First Script Read: Sunday, January 21, 1996
Filmed: Wednesday, January 24, 1996
Aired: February 22, 1996
Nielsen rating: 22.2
Audience share: 33
Directed: Andy Ackerman
Writers: Tom Gammill and Max Pross
One of the skills that make Tom Gammill and Max Pross such hilarious Seinfeld writers (and translated well when they moved to The Simpsons after this season) is their ability to write a visual gag. Here's a sampling of classic scenes they wrote that barely require dialogue to be funny (Note: directors Tom Cherones and Andy Ackerman also deserve some credit for pulling these scenes off):
Season 5, Episode 3 - "The Glasses" - George and a blind man, in bathing suit and underwear, respectively, run out into the street chasing a guy George thinks stole his glasses.
Season 5, Episode 15 - "The Pie" - The repeated image of various characters shaking their head "no" without giving a reason for their refusal when offered a dessert.
Season 6, Episode 3 - "The Pledge Drive" - Various characters eating their candy bars and other desserts with a knife and fork.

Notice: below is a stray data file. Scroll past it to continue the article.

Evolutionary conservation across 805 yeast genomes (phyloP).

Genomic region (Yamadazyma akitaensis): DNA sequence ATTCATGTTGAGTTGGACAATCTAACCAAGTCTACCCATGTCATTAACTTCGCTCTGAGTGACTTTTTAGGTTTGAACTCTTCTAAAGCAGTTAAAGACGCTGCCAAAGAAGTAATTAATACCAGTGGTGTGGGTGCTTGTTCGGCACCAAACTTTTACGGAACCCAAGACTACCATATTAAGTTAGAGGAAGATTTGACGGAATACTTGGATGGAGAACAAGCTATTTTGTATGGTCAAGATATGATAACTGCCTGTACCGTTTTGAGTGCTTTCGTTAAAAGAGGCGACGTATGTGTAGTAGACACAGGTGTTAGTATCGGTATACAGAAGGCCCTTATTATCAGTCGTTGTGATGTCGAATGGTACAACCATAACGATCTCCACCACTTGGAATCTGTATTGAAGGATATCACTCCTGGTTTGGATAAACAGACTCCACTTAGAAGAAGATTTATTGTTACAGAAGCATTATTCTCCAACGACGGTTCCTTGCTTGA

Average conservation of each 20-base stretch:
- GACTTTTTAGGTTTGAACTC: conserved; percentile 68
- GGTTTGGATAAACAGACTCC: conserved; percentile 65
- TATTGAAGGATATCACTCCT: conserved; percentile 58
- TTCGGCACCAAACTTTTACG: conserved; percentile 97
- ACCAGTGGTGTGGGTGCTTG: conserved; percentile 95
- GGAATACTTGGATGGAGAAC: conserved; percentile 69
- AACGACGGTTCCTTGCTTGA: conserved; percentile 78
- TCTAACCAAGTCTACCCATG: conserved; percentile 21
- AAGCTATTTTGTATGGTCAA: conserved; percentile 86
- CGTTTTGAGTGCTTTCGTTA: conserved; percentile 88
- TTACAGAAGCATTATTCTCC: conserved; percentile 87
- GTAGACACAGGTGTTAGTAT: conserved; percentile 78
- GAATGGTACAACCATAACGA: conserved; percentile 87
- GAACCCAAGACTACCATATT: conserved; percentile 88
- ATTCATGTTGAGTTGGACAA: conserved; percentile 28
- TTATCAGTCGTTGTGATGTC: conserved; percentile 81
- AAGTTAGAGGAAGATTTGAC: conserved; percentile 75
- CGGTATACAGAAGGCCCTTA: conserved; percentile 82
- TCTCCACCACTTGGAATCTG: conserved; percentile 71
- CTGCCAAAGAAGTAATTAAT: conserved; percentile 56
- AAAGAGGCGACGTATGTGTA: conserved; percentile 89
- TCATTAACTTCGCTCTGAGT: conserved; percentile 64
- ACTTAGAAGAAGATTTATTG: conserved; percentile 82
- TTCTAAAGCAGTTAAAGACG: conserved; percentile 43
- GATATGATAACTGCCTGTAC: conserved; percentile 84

Season 6, Episode 10 - "The Race" - The climactic race between Jerry and his nemesis, Duncan Meyer, set to the Superman theme.
Season 7, Episode 10 - "The Gum" - My personal favorite, Jerry, Kramer, and Lloyd Braun sitting in Jerry's apartment chewing gum.
Meanwhile in this same episode, Frank puts a pool table in George's old room. There's a memorable montage of him and Kramer finding the room far too small to allow them to play; their sticks bang into walls and windows, and they barely have enough room to move around. Later, when Kramer swaps his stick out for the Maestro's baton, there is another montage of him cleaning up on the table.
The Maestro adds to the visual comedy by informing Frank, Kramer, and Jerry of his habit of taking his pants off when he sits down in order to keep the crease sharp. There's no sitting down in the billiard room, but Kramer, Frank, and the Maestro take their pants off anyway. Estelle finds the trio pants-less and listening to classical music. Her horror at the spectacle completes another classic scene.
I have focused a great deal on the writing throughout Seinfeld's brilliant run, and its easier to recap the dialogue from the episodes. But the actors, particularly Michael Richards, and the writers, particularly Gammill and Pross, were also brilliant at visual humor, making Seinfeld the classic series it was.